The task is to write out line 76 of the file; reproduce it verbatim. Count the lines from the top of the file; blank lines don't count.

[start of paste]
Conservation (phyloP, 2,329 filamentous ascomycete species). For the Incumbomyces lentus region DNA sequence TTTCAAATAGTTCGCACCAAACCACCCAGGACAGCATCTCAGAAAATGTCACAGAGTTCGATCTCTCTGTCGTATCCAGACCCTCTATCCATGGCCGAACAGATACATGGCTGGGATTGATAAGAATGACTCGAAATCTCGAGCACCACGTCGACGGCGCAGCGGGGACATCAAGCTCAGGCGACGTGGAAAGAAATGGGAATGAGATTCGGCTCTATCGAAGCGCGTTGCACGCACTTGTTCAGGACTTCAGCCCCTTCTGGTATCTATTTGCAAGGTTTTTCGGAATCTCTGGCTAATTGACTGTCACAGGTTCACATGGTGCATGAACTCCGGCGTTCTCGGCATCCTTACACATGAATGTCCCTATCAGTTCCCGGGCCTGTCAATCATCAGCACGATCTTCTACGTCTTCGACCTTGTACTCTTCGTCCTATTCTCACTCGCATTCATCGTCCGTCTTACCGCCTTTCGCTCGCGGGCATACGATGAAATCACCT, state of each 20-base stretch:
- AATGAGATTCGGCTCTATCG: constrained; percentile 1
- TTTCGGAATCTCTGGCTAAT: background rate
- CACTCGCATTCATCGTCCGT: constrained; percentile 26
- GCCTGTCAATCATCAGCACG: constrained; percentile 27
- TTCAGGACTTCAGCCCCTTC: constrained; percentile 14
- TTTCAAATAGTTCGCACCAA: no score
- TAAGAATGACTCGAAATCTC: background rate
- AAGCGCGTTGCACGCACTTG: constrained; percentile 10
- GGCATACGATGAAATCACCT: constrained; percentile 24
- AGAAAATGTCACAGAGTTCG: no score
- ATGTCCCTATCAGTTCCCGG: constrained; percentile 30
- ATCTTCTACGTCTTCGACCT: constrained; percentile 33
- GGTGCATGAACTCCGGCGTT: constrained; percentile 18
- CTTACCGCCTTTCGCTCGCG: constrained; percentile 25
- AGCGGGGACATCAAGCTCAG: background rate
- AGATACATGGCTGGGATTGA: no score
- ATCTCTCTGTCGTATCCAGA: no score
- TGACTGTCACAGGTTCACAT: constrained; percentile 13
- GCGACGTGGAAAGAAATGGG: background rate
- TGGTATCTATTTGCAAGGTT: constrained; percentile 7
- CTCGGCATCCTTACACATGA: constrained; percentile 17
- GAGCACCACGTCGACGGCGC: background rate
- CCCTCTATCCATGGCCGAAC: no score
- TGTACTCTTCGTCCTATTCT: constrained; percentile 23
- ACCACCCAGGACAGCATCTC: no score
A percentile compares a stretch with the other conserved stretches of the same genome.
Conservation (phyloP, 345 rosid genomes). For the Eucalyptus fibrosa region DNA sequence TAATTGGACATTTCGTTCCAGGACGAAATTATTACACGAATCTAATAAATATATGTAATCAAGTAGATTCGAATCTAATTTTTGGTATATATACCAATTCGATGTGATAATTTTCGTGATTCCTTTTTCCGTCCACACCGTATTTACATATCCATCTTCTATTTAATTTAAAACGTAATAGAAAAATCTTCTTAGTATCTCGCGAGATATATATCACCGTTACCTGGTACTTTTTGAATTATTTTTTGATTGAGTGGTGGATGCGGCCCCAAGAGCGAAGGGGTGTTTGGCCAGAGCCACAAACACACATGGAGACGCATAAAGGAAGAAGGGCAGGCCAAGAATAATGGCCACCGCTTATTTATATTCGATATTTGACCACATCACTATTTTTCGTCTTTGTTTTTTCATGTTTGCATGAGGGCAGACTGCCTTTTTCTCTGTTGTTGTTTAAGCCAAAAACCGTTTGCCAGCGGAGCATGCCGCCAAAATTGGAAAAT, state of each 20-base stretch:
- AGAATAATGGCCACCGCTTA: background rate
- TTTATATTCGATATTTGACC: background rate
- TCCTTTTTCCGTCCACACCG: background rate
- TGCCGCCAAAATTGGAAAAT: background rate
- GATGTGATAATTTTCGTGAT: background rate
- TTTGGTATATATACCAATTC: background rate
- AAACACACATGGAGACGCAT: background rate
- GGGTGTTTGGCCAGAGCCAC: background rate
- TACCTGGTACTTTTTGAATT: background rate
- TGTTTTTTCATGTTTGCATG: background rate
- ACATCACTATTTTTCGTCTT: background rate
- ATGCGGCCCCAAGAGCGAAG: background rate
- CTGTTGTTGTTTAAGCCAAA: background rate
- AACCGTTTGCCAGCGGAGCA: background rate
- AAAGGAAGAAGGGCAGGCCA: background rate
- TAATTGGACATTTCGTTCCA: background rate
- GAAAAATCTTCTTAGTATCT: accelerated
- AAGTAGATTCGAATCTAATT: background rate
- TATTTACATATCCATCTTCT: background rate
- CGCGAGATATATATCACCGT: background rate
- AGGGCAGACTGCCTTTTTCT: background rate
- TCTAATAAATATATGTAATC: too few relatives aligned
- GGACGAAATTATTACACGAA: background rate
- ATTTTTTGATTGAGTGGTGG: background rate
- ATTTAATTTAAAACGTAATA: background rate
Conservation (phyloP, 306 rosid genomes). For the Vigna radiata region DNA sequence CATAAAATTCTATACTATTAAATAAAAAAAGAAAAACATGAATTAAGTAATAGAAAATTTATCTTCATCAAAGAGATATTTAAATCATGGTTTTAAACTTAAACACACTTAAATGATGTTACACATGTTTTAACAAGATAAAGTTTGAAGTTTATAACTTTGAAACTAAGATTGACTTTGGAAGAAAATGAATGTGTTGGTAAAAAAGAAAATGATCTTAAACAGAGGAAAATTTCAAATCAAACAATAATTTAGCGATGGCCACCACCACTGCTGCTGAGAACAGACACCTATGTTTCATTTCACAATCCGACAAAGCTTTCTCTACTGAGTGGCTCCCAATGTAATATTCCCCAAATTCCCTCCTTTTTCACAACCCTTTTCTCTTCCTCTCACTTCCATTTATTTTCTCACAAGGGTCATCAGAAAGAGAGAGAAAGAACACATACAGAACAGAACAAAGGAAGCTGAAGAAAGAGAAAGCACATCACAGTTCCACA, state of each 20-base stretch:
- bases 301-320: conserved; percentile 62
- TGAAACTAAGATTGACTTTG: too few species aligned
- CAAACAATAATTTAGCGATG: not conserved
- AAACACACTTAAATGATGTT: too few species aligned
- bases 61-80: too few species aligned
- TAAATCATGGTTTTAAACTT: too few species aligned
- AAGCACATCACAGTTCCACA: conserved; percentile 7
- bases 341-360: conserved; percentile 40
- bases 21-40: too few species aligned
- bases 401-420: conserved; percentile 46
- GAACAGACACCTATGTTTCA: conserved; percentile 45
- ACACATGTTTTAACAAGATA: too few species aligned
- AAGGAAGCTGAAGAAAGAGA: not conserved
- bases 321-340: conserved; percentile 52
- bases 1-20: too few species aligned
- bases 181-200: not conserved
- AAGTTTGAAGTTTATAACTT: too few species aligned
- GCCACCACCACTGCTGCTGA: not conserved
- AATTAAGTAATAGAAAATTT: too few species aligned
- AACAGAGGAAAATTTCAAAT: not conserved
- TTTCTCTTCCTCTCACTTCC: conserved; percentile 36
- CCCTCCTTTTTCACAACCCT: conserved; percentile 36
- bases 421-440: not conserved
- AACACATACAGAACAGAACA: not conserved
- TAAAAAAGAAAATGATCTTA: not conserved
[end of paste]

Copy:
- CCCTCCTTTTTCACAACCCT: conserved; percentile 36